The story is compelling, but the real reason why I recommend people should read this book is not for the story, but to get a better understanding of the conditions servicemembers serving in Korea during this time frame experienced.  This book makes clear the latent racism and the huge drug problem that plagued the US military in the 1970s.  The drug problem in the ranks was so bad that soldiers were arrested for using their M-16s to murder Korean drug dealers when drug deals went bad.  In fact two soldiers were so high on drugs that they took their weapons and had a stand off on Seoul Tower with the Korean police before finally giving themselves up.

The book also describes how some guards used to beat black prisoners and how some clubs became segregated by race as well. The racism was just between white and black soldiers but many soldiers also directed their racism and frustrations at the Koreans as well.  Even in the 1970’s “gook” was still a common term for a Korean.

1969 picture of Korean women in Seoul.

Likewise the Koreans themselves were very racist.  The prostitutes in the ville were considered the bottom of society and often insulted in the streets for associating with GIs, especially black GIs.  Children of these women often had no other options in Korean society other than becoming workers in the camp system themselves.

1968 image of a village woman.

In many aspects the US military’s behaviour back then was less then admirable and it is easy to see why many 386 generation Koreans still hold negative stereotypes of the US military based off their experiences from growing up during this time frame.  Like the incredible progress Korea has made over the years, US military has come a long way as well and this book is a welcome reminder of that.  Hopefully one day the ville system still in place today will be the last reminder of this time.


Note: More reviews of the book can be read here and Seasons in the Kingdom is available on Amazon for those interested in purchasing the book.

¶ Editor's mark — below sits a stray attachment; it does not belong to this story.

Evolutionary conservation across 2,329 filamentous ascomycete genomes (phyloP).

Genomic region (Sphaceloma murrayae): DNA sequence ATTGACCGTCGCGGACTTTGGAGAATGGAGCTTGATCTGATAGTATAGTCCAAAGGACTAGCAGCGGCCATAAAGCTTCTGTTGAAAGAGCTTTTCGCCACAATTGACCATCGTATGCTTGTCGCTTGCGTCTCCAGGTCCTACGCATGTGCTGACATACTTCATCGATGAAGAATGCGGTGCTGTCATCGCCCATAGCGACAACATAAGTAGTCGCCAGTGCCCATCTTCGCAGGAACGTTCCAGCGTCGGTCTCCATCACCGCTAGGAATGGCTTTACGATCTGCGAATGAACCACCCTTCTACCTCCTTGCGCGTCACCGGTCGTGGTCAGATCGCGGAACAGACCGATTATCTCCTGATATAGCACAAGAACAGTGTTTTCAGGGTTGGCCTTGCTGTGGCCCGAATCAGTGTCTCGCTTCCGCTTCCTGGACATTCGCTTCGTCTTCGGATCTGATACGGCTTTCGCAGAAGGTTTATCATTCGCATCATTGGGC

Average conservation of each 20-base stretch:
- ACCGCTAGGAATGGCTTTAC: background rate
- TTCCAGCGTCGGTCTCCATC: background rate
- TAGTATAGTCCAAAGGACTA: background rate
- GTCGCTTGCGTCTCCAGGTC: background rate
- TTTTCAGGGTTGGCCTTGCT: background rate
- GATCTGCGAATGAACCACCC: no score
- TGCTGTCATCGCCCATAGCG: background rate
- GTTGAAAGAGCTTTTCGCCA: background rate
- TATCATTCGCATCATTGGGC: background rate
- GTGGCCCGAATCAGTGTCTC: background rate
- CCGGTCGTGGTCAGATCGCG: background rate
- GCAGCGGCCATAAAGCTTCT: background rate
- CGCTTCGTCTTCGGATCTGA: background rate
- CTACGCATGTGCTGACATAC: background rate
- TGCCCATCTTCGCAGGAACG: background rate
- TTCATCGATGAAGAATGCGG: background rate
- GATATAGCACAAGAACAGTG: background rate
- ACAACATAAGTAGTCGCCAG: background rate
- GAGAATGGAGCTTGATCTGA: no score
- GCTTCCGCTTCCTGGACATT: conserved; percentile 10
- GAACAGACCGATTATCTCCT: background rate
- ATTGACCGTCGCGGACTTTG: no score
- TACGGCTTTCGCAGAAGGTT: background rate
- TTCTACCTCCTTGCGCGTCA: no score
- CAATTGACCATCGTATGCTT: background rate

That Mishelov site is great for pictures of that time period.

A wall with Korean whores names with STD’s. It seems as if Korea was one big whore house then.

I guess with all the red light dist, room salons, business clubs, da bang’s (coffee shops), booking clubs (sure is a long list and there is more LOL)in Korea these days, things sure have changed and sure have stayed the same.

It is a great site for pictures especially high quality color pictures of that time period.

[…] GIKorea at reminds us that the US forces in Korea have come a long way since 1974 as well. May 26, 2008 […]

Thanks for the great review of my novel, Seasons in the Kingdom. I appreciate it and all that you do.
Tim at nandupress!

[…] from reader’s of this novel, many by Korean Service Veterans & others. ROK Drop Review. Go here to read review at ROK Drop, which includes other links for Korea and Korean Veterans. This is the most recent review, but be […]

I was stationed on a missile tact side in south korea in the year 1970, while there i caught Tuberculosis and had to be flown back to the states to be treated for my ten remaining month in the service and was given a early release in feb 3 1972, my memory of the place is not so good , i nearly died over their with active Tuberculosis , and still suffer with breathing problems assocated with my old Tuberculosis, I think if i had not had relationships with the korean woman my health and life would have been of a better quality..but i was young and stupid like all young people back then, and i never knew the risk that i was taking back them as far as my health was conserned, I have never read the book about korea, maybe i will in the future ..good day stanley Ray Mcqueen

Tim no problem it was a great book and I enjoyed reading it.

Stanley sorry to hear about the TB. Korea has come a long ways since then but it is still not uncommon to hear about people getting diagnosed with TB unfortunately. I do recommend you check out the book since you were stationed in Korea back then. You would probably enjoy it.